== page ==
The man who owns the 2010 American League Cy Young Award is hungry for another, and his pitching coach isn’t about to put it past Felix Hernandez.
“It sounds funny to say, because I’m his coach,” Carl Willis said, “but I learn from Felix. I don’t know anybody else who can approach a hitter with as many options – he can make his ball move any way he wants it.”
In the Mariners’ 33rd game of the season, Felix did his thing for nine innings, then the offense pushed across a walk-off run in Seattle’s half of the inning to beat the Chicago White Sox, 3-2.
Shortstop Brendan Ryan, who began the night batting .176, singled up the middle with two outs to score pinch-runner Adam Kennedy with the game-winner – then talked about Hernandez.
“Felix would have pitched 14-15 rounds if (Eric) Wedge would have let him,” Ryan said. “I was trying to be aggressive in that last at-bat, and when I got a pitch over the plate this time, I didn’t foul it back.”
The victory came in front of the Mariners second-largest crowd of the season, 31,912, and it was a gathering that got into the game early and grew louder as it went on.
“The crowd was awesome!” Felix said. “I like it when a lot of people come to the park. It got loud out there.”
After Hernandez finished off the top of the ninth emphatically, striking out Alex Rios on his 109th pitch, the Mariners had to face one of their own – former Seattle left-hander Matt Thornton, who had worked a scoreless eighth inning.
Jack Cust, batting .196 at the time, lobbed a single to the opposite field with one out. Jack Wilson, batting .240, singled Cust to second base, and Wedge sent in Rodriguez as a pinch-runner.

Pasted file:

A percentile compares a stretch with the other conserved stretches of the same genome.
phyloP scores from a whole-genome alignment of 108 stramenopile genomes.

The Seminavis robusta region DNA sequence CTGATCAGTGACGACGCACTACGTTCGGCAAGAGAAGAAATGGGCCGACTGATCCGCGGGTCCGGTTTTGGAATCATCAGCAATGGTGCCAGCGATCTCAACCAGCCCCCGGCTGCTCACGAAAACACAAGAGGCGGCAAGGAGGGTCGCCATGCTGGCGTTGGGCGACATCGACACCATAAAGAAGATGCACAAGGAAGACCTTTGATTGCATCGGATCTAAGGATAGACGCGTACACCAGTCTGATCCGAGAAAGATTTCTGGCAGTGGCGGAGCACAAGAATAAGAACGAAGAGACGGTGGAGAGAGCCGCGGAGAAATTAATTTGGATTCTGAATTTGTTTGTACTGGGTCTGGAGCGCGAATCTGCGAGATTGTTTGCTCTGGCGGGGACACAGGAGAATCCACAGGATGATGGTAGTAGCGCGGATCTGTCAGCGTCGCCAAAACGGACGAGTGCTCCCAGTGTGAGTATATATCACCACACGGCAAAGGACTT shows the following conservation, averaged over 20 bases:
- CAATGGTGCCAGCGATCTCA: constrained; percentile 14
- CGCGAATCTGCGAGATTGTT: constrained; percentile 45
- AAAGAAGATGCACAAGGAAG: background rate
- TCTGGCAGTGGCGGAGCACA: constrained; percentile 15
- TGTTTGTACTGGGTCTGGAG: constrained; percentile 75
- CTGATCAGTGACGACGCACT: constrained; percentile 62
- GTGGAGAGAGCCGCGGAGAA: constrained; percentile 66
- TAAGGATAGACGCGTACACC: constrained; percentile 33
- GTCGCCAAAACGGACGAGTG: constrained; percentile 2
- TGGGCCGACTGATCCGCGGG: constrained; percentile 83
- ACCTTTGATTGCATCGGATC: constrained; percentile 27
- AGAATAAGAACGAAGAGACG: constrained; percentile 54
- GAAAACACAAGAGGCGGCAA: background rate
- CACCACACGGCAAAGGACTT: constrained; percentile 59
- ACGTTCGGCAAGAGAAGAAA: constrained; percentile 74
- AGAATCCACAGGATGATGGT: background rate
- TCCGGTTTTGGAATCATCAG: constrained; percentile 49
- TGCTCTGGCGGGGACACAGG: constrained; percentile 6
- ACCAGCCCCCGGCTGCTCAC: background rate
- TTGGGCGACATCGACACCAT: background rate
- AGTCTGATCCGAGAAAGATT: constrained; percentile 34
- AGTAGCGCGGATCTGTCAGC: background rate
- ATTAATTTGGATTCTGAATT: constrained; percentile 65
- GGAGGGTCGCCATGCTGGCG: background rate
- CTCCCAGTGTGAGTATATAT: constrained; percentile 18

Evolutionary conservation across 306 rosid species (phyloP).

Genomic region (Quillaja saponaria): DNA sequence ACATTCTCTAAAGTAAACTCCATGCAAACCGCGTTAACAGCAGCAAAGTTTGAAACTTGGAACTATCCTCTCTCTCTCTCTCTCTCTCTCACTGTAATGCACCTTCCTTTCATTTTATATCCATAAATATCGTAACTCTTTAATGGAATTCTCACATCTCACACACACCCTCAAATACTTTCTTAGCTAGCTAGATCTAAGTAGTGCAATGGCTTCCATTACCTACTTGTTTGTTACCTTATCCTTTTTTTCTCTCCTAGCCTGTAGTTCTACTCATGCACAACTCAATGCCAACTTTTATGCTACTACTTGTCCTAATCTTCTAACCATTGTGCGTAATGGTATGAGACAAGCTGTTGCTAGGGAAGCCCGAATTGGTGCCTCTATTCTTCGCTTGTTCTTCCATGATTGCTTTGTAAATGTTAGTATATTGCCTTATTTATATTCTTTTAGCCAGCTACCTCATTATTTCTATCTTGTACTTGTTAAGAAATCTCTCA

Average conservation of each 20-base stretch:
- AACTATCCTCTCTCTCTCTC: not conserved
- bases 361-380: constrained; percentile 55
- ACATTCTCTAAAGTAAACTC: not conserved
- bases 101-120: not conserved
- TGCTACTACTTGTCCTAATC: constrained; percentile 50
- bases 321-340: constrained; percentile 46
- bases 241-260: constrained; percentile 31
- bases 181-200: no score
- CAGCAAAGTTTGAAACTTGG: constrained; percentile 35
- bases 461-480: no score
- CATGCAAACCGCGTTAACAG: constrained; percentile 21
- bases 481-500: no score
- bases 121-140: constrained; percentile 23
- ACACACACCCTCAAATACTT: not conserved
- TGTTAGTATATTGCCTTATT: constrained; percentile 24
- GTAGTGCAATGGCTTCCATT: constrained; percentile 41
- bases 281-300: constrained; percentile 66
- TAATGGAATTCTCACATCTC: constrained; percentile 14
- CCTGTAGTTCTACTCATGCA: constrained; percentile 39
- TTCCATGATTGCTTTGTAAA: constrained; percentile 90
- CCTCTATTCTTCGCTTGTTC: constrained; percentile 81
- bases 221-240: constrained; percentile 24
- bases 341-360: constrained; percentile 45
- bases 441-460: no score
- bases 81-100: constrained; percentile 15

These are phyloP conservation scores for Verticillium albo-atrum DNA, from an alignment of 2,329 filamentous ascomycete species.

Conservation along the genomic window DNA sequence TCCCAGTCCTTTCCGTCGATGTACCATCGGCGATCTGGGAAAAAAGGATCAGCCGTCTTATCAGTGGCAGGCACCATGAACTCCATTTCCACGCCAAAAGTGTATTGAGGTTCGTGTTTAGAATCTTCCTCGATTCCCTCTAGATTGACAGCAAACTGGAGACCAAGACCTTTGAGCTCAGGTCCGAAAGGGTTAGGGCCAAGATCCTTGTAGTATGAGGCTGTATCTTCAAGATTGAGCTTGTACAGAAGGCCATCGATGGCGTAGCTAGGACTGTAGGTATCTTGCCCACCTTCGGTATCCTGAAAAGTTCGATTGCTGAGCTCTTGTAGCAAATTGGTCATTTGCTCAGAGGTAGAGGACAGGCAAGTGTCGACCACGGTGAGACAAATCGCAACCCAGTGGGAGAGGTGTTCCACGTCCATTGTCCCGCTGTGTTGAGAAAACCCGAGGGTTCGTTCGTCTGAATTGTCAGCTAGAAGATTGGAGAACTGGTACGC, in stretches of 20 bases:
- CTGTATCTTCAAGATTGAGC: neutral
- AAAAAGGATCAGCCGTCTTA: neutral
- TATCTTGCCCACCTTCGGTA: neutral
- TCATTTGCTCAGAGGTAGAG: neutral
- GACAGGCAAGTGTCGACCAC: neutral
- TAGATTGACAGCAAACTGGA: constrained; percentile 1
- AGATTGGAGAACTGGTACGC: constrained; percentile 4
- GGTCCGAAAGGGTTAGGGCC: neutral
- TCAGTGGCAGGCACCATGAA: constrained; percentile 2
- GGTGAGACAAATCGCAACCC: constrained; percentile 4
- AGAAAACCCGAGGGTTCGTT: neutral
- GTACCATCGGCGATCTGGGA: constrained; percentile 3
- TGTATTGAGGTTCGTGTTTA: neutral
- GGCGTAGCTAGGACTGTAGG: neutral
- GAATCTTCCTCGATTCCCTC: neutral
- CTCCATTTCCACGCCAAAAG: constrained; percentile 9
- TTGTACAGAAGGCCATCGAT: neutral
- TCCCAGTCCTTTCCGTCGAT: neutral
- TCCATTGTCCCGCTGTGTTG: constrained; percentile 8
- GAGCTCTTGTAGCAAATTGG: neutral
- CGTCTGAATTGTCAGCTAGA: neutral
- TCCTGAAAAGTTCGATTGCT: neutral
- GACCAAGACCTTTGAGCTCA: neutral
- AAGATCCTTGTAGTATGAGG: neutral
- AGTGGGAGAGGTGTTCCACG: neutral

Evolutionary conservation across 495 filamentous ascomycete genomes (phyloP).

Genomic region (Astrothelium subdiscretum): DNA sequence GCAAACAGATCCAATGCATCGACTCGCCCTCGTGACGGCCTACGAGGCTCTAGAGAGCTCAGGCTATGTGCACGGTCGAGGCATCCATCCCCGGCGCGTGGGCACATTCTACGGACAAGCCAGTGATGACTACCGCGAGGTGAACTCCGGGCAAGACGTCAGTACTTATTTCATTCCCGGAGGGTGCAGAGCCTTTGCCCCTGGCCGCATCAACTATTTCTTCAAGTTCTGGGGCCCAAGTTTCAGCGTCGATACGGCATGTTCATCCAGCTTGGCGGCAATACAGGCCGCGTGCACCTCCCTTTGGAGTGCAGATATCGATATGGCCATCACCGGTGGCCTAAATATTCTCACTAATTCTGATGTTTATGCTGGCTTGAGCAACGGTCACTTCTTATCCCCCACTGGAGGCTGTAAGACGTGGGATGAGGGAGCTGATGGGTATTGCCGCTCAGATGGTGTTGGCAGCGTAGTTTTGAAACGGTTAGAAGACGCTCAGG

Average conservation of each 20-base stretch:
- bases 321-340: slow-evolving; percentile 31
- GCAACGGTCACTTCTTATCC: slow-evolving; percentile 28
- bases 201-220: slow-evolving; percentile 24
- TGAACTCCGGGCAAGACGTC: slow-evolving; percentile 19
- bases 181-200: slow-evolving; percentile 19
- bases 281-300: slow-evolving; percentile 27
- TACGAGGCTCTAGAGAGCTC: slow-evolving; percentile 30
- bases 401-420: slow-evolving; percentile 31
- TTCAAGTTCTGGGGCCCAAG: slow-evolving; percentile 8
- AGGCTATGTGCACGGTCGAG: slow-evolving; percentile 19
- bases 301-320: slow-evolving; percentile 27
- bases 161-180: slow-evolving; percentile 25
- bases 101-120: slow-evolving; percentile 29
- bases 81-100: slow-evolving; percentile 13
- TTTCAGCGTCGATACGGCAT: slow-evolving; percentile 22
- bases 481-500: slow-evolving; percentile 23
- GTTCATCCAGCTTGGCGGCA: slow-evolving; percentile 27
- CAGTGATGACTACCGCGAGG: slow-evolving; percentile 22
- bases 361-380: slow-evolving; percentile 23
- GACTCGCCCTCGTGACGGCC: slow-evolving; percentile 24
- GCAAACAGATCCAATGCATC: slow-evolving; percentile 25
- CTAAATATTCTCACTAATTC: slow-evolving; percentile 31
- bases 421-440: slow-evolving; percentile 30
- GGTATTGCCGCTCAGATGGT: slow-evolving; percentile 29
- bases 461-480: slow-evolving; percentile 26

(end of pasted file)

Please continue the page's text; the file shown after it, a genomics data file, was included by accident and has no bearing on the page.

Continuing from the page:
Michael Saunders flied out, deep enough to get L-Rod to third base.
During Saunders’ at-bat, Ryan walked from the on-deck circle to the dugout rail, and asked switch-hitter Justin Smoak what he was about to see in his first career at-bat against Thornton.
“I’d only seen this guy on TV,” Ryan said. “I specifically remember him blowing fastballs by everybody.
“I wanted to make sure I was on the same page with my plan and with what Smoak saw. I wanted to know how much he felt like that ball cut in on him so I could kind of set my eyes to where I want that slot to be for the pitch I want.”
“He just said that ball’s definitely cutting,” Ryan said.
Thornton threw a cut fastball, Ryan was ready and his single sent that crowd home happy.
It didn’t always appear that would be the case.
Good as Felix was, the White Sox led in the game 1-0 after five innings – though the run wasn’t really his fault.
After Juan Pierre singled to open the fourth inning, the White Sox laid down a sacrifice bunt, but when Miguel Olivo fielded the ball and looked to first base, no one was covering.
Second baseman Jack Wilson had blown the coverage, so the bunt went down as a hit, and there were two on with no one out.
Two fly balls later, Pierre scored. If the bunt play is made, the Sox don’t score.
When Ichiro Suzuki, whose bobblehead was handed out to 25,000 fans, led off the sixth inning with a walk, the Mariners had Chone Figgins bunt him to second.
Milton Bradley doubled him home for the tie, and with two outs Smoak doubled Bradley home for a 2-1 lead.
But on the second pitch of the seventh inning, Felix hung a slider and Carlos Quentin hammered it into the left field seats for his seventh home run and a 2-2 tie.
“Bad pitch,” Hernandez acknowledged. But he got out of the inning with the game tied.